The Subtle Art of Not-Convincing People


Next to my regular job as either developer/architect I enjoy teaching classes about SharePoint. Ultimately, when I do that, my goal is to inspire people. If I can’t attain that goal, at least I want to explain the concepts included in the course as clear as possible and add some additional related topics in the mix so students can place a topic in better perspective and hopefully provide some depth most other teachers wouldn’t bring to the table. So, that way, when I wasn’t the one who actually wrote the material of a course (which is often the case), at least I personalize the course to my liking to give it a unique flavor.

I always offer my students a chance to start earlier or continue after the official end of the day, I don’t mind working longer if I find a student is eager to learn more about SharePoint. In addition, I also offer students to stay later if they want to learn about additional SharePoint topics not included in the course. Surprisingly, at least to me, it is rare that someone accepts this offer, maybe only 1 person out of a 100.

The opposite is also true. I find that an extensive and high quality lunch and stopping exactly on time (or better: finish a little bit earlier) are key factors for a succesful course. It’s not that I’m a bad teacher, which would explain why people are intent to leave as soon as possible, because I get excellent reviews. So, I’ve come to understand and accept that not everybody is as enthousiastic as I am about SharePoint (nor should everybody be).

However… There is one fact that I would like to change. Whenever I teach an end user SharePoint class and whenever I reach the part about blogs and wiki’s, I’d really like my students to share some of my enthousiasm about these topics, I’d really like my students to see the value in those concepts, and I’d really like my students to understand the value of blogs and wiki’s in an enterprise environment. Up until now, I get a “I feel your passion about this topic, but I don’t think it’s something for me or my company”.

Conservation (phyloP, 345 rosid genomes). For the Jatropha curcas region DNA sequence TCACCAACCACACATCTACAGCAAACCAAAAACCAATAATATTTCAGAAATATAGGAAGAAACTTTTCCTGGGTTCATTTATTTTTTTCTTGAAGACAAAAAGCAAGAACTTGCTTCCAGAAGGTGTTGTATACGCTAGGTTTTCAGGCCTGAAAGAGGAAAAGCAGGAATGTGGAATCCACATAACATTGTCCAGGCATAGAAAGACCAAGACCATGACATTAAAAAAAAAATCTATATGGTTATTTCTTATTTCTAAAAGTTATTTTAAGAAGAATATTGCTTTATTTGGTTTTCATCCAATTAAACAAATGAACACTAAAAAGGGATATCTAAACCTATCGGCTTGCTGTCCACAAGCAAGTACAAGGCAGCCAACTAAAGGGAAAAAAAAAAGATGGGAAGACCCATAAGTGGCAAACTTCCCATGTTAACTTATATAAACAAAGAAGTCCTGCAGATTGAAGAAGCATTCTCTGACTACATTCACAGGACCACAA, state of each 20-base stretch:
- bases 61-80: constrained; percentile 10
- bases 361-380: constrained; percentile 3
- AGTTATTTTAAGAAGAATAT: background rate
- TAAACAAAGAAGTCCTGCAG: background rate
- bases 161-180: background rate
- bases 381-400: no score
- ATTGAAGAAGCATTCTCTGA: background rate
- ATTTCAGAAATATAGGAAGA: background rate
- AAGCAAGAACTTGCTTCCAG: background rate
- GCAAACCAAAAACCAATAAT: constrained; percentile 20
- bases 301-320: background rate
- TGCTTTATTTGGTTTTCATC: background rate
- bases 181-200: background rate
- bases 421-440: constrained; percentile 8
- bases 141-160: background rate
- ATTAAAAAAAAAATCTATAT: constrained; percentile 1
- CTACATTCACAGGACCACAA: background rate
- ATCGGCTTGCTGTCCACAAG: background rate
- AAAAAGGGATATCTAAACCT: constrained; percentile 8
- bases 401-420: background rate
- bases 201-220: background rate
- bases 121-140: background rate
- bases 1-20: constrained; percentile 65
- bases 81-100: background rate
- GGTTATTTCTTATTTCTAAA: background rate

This blog post is read by an audience which shares my enthousiasm about blogs and wiki’s, and I would be most interested to hear what you would say to convince end users to get enthousiastic about blogs and wiki’s in an enterprise environment?

Comments (6)

  1. Durval Ramos says:

    Well Margriet, I want you to know that your enthusiasm influences people, maybe not in response time that you expect, but generates the need to stimulate people (their students and the group of people they live together) to try at least once, to do you are presenting as a solution or guidance of their knowledge. Maybe you can see the result of their enthusiasm only after a few years when refind some of these people. Maybe the student that you least expect a good performance, can be what more will surprise you in a close contact.

    The only certainty I can say, is that so strange sometimes, we influence people. You influenced me before (I’ve talked about it with Ed a few weeks ago) and this influenced me one more time now. Congratulations Margriet.

    We are proud to live in the TechNet Wiki as you!

  2. Margriet Bruggeman says:

    Thanks Durval for your kind words!! Happy to be a part of the TechNet Wiki community!

  3. Ed Price - MSFT says:

    Margriet, do you use links to your SharePoint articles on TechNet Wiki as part of your class or “homework”? Thanks!

  4. Margriet Bruggeman says:

    Hi Ed, of course. I always show my students TechNet Wiki and some of my SharePoint articles 😉

  5. hassan sayed issa20014 says:

    thank you

  6. David Wilkinson says:

    Hi Margriet,
    Love your work. I have been doing SharePoint for 15 years.
    I think blogs and wiki’s are a great idea for creating and sharing content. I share your passion about them, however there are some non-technical corporate environments where I get significant pushback on these types of SharePoint sites. Most of the management
    staff is over 40 and is not technical. Most of these do not have a blogging culture and usually 1 or 2 wiki’s in the IT department. I have been able to show the value of Wiki’s and have had some success at user adoption. What I do is create a demo wiki and
    load it with corporate content as a way of showing how wiki’s can be used for policies and procedures, corporate technical manuals, etc, This usually does the trick for wiki’s. But there seems to be a fear that blogging is not "productive" and this is a hard
    one to crack so far.